About reuse in an SOA strategy

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The reuse of software has always been in mind when developing software in a professional way. We have all tried to guide the design of our software to a level of abstraction and encapsulation that would allow us to reuse it in future projects with null or minimal changes. Functions, macros, classes, user interfaces, controls, help systems, etc. Object Orientation moved the concept of reuse from its “good practice” status to the “basic principle and design goal” state. In fact the OO was an explosion of enthusiasm in the industry because finally it seemed feasible to think of large libraries of classes, with large inheritance hierarchies covering wide areas of scope that could be massively reused in many projects, transforming software development forever.

Unfortunately we all know that this never became a reality, but there is no doubt that the OO raised the reuse to such a basic level of principle, that everything that came afterwards, has taken it as an unquestionable starting point.

In an SOA strategy, reuse is necessary, but not sufficient

 

In SOA reuse plays a very prominent role. It is at the core of its objectives, for its contribution to decoupling information systems, homogenizing the organization’s system map, and drastically reducing the costs of IT projects. The mere proper use of standards, another SOA principle, has a positive effect on the reuse of services.

But it is easy to get carried away by the rush of reuse, and that is a problem. In an SOA strategy, it is a problem because it is usually a symptom of very abstract services, too abstract. And it makes it difficult to reach any business monitoring system. And outside of an SOA strategy, reuse is often an excuse to abuse the SOA concept.

If an utility or component is reusable, this does not imply that we are in an SOA scenario. In some currents of opinion that I have seen by the network and some ICT professionals, it seems that reuse is the biggest objective and exponent of an SOA strategy, but it is not. Usually, those who think like this are often mistakenly thinking that SOA is closer to the technology than it really is.

We can say that reuse is a necessary, though not sufficient, condition in an SOA strategy.

A very clear example: all operating systems, by definition, include a series of components that are clearly intended to be reused as often as necessary from different applications. For example, a printer driver. Does that mean that operating systems are SOA? Well, of course they are not. Moreover, from my point of view, this assumes a basic error: lowering SOA to a purely technological level, which in itself is a contradiction, since one the principles of an SOA strategy is to separate business from technology.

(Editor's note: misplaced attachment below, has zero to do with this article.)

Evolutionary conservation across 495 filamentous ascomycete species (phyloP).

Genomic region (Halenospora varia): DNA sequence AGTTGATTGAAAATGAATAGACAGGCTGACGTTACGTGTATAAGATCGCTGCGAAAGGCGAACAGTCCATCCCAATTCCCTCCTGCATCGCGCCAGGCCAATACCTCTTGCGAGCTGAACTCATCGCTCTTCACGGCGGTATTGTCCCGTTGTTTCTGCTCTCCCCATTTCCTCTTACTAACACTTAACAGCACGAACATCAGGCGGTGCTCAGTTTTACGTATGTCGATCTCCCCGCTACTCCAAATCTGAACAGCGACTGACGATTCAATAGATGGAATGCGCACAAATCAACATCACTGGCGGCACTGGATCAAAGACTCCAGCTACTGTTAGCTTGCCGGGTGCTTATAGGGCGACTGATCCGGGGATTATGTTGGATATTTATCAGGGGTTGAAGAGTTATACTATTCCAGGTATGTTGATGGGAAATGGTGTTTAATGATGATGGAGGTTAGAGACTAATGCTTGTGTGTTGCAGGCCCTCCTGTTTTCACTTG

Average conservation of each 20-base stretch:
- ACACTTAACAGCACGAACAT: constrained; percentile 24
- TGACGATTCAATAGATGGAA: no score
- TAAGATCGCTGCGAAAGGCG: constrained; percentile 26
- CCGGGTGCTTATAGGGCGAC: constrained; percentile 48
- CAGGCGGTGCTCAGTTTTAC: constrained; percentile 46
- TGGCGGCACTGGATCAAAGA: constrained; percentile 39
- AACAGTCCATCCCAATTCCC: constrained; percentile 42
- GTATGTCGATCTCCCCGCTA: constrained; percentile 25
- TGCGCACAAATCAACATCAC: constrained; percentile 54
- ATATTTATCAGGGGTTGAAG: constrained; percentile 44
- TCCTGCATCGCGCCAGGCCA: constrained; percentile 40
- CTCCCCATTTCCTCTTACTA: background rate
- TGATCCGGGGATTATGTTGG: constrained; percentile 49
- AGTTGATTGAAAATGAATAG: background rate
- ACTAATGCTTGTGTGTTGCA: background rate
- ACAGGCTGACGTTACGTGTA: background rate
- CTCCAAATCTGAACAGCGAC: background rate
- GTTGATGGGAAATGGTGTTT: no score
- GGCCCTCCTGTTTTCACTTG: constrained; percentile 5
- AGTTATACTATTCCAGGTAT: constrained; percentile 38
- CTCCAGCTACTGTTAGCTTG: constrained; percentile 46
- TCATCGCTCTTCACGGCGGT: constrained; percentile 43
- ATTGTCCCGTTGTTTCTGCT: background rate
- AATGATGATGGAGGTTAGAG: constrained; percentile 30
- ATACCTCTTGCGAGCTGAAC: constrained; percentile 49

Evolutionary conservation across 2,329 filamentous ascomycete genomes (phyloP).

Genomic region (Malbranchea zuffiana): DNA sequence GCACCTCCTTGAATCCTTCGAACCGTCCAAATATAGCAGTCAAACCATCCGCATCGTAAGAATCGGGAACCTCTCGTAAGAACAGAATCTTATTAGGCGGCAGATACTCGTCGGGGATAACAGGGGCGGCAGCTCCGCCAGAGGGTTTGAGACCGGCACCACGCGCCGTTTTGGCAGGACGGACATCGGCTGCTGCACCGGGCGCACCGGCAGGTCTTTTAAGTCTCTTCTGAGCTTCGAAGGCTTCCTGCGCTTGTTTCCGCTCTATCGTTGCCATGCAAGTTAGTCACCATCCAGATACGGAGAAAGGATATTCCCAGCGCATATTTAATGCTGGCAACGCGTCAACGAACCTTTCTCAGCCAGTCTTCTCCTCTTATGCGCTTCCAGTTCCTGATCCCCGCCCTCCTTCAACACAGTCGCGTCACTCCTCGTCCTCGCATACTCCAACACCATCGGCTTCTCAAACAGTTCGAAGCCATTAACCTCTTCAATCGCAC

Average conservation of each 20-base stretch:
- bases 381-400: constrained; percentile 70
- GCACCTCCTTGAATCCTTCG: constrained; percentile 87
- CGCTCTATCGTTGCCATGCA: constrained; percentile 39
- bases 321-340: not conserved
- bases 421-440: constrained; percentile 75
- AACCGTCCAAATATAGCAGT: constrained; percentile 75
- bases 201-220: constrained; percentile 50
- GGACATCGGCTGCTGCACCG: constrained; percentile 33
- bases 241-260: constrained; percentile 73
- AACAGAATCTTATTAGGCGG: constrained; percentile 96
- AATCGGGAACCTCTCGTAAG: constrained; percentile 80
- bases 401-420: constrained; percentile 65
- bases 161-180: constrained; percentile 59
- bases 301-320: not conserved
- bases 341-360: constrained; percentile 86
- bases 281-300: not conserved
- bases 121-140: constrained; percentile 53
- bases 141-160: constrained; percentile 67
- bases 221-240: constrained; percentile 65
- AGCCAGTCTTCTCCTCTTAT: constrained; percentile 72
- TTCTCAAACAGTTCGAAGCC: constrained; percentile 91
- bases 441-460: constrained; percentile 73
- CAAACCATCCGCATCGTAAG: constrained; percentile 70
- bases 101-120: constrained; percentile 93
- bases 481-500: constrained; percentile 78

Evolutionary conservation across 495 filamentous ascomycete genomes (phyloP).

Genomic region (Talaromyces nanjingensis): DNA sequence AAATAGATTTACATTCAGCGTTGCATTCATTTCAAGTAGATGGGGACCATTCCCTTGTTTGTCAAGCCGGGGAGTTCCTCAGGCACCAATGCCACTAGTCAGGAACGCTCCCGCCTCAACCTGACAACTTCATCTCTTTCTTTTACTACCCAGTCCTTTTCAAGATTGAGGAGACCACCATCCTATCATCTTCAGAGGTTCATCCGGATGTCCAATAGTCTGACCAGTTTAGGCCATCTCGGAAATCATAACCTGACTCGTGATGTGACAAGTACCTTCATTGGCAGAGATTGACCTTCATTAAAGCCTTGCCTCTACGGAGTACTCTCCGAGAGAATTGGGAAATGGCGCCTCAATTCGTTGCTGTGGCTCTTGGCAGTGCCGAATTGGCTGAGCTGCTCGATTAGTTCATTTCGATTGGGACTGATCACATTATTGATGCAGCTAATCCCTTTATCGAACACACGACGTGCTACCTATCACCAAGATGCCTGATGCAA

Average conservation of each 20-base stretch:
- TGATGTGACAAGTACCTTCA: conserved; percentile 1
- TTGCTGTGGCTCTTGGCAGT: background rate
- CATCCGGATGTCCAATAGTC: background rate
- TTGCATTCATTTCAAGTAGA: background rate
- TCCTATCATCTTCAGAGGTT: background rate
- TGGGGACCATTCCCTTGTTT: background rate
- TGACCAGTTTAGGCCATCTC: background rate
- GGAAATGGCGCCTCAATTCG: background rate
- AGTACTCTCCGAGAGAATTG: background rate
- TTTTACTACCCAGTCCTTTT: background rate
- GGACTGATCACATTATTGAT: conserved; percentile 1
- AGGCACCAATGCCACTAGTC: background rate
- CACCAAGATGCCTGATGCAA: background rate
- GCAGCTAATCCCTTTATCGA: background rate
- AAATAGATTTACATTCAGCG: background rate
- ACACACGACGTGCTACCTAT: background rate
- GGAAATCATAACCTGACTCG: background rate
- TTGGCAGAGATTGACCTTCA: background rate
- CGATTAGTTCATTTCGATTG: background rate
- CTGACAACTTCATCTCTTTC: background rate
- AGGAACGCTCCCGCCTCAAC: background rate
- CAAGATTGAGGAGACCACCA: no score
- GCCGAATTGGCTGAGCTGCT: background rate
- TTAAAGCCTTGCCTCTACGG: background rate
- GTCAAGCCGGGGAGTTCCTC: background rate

And it is still totally true that a printer driver, like any other device, is completely reusable, of course it is. Absolutely (and if it is not, what a driver!). There are plenty of examples in many reusable elements: all APIs of any programming language, all drivers of all devices that can be connected to a computer, mobile operating system apps such as iOS or Android … etc, etc.

But forcing the use of the SOA tag for these cases is forcing too much and confusing. The reuse of business services in an SOA strategy is one of the consequences that has the greatest impact on the organization where the strategy is implemented, by homogenizing the components that implement business processes throughout the entire system map, and reducing the costs of IT projects, both for new information systems and for corrective or evolutive maintenance. It is one of the improvements that brings an SOA strategy with greater impact on the ROI of the strategy itself. But by itself, it does NOT define an SOA strategy.

In an SOA strategy reuse occurs from business processes, for business processes

 

And then what is the correct reuse rate to look for in an SOA strategy? It depends. Basically in an SOA strategy you have to follow what the business states. If business processes show that a pattern or process or event is repeated three times throughout the organization, there it is. If it is repeated twenty times, there it is. And whether it is core business events, infrastructure services, or whatever, it will have to be reused whenever necessary. Here the key is, again, in SOA Governance. It is from there from where each case should be studied and maintain the right approach and proper granularity.

 

 

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